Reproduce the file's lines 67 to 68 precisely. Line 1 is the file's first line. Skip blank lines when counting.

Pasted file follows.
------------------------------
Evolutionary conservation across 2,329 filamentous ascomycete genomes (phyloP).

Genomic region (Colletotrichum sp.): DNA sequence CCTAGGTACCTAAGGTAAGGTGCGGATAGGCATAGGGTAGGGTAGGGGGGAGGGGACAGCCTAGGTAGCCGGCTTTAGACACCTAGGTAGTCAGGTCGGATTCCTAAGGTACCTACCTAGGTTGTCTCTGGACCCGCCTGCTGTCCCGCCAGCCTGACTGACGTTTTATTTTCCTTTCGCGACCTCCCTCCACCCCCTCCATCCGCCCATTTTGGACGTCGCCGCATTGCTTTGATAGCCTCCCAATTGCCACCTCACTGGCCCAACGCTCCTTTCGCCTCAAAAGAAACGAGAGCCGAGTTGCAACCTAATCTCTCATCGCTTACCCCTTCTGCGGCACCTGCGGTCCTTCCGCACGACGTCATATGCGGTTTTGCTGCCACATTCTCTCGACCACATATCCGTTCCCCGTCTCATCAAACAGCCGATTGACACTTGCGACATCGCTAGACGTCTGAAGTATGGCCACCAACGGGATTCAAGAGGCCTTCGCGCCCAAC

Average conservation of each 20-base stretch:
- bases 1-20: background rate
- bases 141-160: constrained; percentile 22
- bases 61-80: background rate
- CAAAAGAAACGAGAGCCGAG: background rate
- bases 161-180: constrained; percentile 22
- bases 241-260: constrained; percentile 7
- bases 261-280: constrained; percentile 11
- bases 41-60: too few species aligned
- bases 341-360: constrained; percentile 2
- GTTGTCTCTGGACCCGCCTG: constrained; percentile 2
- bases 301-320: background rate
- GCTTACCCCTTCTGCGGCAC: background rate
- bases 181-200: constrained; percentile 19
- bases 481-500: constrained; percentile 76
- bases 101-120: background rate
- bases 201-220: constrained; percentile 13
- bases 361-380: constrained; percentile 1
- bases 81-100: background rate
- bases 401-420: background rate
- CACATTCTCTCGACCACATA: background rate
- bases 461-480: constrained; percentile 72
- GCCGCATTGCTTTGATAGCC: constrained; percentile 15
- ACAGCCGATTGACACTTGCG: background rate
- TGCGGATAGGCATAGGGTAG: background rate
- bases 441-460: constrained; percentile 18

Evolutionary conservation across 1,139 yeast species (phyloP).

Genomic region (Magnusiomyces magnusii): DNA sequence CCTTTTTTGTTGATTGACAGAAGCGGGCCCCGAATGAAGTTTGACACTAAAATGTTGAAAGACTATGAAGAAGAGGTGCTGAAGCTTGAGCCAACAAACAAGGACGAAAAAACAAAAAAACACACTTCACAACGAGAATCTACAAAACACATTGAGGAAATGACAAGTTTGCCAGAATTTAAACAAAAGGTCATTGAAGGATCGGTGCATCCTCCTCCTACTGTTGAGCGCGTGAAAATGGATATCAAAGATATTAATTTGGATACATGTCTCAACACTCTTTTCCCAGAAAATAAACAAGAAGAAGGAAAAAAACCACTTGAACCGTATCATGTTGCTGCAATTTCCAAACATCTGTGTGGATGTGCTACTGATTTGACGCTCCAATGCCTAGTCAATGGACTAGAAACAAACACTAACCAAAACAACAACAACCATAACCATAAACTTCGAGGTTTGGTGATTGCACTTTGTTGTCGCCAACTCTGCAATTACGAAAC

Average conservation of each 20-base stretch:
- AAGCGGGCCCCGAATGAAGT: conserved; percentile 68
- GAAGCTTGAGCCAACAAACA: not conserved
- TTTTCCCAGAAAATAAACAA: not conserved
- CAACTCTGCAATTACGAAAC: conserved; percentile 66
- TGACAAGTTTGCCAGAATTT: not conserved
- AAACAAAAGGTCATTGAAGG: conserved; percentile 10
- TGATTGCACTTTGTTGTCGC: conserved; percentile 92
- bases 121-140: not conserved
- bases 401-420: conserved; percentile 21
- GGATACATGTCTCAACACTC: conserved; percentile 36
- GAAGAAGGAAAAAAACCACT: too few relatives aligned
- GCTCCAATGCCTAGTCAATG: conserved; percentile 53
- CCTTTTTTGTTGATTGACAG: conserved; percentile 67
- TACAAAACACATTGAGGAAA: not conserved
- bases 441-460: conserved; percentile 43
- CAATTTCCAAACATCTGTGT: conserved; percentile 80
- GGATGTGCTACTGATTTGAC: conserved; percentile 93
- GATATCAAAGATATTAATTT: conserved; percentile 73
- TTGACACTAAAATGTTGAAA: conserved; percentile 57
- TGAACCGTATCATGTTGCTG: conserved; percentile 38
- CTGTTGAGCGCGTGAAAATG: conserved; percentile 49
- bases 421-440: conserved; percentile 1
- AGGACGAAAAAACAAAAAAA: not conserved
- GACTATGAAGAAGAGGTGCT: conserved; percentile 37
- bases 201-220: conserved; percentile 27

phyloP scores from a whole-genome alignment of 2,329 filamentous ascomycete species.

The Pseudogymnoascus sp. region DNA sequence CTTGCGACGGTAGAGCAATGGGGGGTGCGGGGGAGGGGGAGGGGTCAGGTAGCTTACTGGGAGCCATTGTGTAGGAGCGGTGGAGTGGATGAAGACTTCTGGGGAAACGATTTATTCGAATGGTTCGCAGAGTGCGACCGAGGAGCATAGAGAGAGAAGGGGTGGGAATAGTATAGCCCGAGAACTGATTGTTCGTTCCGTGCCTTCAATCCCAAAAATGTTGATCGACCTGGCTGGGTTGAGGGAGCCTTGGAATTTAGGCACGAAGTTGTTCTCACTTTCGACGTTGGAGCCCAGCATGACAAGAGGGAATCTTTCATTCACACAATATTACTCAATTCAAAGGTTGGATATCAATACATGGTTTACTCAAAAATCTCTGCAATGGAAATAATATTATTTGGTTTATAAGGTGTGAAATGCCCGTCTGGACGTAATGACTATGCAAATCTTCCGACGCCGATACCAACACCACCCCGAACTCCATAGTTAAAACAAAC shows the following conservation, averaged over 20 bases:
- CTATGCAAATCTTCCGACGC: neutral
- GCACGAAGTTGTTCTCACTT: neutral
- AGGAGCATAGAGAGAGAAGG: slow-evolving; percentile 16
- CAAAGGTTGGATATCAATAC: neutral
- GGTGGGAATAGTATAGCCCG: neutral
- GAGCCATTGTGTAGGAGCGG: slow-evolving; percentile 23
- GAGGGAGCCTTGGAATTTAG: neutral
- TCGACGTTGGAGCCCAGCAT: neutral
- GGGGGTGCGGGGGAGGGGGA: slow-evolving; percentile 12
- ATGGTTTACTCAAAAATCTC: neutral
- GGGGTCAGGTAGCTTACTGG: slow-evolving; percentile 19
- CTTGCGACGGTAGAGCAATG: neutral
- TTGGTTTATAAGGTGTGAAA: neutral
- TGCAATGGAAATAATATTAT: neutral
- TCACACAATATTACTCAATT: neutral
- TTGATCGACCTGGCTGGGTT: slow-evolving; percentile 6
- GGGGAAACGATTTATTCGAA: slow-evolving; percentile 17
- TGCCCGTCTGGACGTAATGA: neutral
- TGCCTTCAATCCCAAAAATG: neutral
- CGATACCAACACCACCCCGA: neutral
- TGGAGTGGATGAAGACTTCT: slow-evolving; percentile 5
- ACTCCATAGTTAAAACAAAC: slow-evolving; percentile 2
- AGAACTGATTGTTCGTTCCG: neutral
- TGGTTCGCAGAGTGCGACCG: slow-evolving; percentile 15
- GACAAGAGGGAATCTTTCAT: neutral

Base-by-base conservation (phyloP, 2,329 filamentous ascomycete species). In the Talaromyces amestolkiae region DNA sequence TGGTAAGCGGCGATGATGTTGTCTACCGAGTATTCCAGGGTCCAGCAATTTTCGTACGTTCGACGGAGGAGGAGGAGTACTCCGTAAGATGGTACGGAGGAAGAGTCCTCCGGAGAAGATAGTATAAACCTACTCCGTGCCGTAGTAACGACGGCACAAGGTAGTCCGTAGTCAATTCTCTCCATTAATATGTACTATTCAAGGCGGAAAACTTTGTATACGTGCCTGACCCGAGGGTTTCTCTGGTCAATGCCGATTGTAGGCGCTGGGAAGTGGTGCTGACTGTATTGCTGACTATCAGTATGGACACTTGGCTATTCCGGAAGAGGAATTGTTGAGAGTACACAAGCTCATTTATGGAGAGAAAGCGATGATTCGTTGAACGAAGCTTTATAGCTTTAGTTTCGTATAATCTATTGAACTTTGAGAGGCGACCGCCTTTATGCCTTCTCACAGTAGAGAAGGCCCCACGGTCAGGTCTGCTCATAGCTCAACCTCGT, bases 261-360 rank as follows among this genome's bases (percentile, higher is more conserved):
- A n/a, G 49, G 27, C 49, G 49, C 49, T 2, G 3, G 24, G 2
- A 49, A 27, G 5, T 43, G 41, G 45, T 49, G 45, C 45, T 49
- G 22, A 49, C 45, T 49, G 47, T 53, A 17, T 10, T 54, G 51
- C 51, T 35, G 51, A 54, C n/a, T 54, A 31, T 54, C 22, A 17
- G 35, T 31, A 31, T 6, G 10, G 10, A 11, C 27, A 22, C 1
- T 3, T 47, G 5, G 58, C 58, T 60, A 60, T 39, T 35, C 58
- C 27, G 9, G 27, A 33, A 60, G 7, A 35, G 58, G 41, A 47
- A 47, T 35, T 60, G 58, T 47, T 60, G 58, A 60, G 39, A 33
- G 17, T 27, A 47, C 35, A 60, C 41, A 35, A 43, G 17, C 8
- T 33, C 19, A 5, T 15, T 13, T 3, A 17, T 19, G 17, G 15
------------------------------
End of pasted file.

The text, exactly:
- GGGGGTGCGGGGGAGGGGGA: slow-evolving; percentile 12
- ATGGTTTACTCAAAAATCTC: neutral